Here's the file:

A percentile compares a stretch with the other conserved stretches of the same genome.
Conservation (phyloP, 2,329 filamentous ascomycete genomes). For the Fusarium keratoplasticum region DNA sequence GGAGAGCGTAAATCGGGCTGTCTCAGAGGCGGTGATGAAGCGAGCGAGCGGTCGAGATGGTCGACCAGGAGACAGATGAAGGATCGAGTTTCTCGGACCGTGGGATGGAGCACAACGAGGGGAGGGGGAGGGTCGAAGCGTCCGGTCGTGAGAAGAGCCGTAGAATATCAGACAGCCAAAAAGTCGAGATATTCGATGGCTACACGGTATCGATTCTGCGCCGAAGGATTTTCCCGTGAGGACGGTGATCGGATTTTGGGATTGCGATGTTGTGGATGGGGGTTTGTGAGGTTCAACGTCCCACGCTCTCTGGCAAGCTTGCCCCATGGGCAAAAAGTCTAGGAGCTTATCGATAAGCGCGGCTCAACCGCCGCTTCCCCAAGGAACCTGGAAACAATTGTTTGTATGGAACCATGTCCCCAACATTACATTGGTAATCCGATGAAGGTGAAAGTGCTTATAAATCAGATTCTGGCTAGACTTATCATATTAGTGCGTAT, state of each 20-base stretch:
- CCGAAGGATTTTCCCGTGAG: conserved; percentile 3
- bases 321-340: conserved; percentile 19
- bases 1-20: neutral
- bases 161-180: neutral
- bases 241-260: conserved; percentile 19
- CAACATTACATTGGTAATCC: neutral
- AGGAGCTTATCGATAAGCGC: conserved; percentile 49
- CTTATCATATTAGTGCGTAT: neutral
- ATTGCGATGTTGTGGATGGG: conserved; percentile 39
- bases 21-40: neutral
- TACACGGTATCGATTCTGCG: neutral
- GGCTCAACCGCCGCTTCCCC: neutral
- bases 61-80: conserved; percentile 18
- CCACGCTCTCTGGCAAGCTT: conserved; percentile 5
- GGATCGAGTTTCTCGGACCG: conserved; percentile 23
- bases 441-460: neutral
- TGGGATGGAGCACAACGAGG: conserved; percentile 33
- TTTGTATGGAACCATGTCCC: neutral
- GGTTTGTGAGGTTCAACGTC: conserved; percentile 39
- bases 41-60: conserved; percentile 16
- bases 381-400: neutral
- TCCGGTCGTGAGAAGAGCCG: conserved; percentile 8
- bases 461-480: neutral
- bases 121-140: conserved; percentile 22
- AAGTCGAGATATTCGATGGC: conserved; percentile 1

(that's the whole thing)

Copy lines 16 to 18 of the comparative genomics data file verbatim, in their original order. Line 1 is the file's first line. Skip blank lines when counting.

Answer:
- CCACGCTCTCTGGCAAGCTT: conserved; percentile 5
- GGATCGAGTTTCTCGGACCG: conserved; percentile 23
- bases 441-460: neutral